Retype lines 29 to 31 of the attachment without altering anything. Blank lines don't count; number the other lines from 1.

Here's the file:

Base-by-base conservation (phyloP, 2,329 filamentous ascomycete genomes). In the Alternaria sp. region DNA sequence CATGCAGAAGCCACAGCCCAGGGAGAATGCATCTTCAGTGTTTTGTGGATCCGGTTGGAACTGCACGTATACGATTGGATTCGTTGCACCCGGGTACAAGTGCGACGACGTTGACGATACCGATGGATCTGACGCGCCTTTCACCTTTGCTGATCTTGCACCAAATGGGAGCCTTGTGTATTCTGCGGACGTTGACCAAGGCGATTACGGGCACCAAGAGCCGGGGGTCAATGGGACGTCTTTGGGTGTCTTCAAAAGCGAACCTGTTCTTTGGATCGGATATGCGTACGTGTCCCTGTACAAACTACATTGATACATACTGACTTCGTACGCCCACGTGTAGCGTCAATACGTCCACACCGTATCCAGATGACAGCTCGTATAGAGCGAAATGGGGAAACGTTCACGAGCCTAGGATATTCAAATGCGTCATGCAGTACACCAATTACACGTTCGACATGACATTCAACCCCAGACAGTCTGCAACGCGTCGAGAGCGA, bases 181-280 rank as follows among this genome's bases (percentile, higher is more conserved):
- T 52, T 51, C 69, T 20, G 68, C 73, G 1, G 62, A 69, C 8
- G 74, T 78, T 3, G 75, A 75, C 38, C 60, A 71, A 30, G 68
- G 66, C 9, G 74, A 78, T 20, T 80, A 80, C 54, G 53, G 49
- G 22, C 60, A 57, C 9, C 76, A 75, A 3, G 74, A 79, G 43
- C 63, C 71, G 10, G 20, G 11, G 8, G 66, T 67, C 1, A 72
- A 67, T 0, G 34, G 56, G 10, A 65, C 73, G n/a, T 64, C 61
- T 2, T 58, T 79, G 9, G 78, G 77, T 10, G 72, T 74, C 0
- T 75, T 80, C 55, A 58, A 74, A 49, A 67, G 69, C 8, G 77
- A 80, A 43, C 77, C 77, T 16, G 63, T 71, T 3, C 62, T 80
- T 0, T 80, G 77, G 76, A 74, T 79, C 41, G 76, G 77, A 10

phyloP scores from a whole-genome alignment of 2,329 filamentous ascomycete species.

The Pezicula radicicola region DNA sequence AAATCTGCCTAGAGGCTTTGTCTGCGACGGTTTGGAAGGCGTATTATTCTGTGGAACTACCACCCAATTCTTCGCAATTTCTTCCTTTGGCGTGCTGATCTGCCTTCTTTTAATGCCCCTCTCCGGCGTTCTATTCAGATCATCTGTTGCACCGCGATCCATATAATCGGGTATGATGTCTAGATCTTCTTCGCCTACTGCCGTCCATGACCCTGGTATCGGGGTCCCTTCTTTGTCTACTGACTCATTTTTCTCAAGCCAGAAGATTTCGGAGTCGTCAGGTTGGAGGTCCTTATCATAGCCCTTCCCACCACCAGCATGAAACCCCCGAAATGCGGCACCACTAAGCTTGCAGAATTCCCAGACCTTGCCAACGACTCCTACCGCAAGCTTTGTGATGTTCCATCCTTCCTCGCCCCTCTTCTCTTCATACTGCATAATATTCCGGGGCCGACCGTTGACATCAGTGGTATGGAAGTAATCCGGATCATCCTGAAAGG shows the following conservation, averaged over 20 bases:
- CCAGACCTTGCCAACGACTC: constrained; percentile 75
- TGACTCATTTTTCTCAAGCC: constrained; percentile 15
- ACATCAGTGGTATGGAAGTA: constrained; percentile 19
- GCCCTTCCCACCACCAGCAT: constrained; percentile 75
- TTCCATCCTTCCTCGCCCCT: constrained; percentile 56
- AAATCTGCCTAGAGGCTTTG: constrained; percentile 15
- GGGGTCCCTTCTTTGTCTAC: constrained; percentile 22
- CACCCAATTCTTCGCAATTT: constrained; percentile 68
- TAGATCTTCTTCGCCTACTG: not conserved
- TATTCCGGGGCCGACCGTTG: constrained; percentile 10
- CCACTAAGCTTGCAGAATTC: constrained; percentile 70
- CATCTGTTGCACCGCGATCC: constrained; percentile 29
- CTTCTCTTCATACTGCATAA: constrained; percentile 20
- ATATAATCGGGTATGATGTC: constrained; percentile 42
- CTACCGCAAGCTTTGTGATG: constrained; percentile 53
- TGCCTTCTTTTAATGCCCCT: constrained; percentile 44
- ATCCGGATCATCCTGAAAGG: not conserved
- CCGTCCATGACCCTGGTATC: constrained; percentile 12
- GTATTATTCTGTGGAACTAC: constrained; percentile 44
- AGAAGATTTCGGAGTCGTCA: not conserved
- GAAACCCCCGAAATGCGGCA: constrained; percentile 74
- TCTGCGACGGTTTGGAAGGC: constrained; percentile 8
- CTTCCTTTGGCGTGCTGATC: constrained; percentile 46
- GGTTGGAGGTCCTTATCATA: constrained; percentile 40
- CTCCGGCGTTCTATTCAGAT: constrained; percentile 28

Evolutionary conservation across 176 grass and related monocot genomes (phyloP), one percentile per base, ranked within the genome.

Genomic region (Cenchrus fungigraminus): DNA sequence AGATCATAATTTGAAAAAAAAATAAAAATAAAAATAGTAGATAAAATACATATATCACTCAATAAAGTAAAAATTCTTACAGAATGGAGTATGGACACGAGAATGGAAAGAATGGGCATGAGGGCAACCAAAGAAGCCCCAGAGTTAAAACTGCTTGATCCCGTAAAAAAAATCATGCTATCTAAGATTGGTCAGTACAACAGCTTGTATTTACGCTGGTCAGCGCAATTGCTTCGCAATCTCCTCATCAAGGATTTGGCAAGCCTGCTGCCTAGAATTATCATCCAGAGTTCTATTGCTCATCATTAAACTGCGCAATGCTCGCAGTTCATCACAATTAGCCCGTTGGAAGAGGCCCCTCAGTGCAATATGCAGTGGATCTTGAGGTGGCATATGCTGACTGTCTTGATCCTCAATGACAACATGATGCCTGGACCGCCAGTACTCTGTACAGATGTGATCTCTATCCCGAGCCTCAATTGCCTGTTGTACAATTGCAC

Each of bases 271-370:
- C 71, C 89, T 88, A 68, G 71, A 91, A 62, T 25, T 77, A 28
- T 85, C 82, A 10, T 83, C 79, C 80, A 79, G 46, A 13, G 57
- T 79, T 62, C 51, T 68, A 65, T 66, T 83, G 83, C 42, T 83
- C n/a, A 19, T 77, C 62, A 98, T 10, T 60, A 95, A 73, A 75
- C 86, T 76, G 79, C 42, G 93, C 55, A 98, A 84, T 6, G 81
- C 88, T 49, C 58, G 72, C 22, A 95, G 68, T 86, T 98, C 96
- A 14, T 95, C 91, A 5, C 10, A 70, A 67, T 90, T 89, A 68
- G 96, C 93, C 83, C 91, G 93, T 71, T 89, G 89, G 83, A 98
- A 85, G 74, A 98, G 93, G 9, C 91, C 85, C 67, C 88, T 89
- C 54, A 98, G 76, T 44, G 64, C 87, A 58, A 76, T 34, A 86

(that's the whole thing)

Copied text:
- TGCCTTCTTTTAATGCCCCT: constrained; percentile 44
- ATCCGGATCATCCTGAAAGG: not conserved
- CCGTCCATGACCCTGGTATC: constrained; percentile 12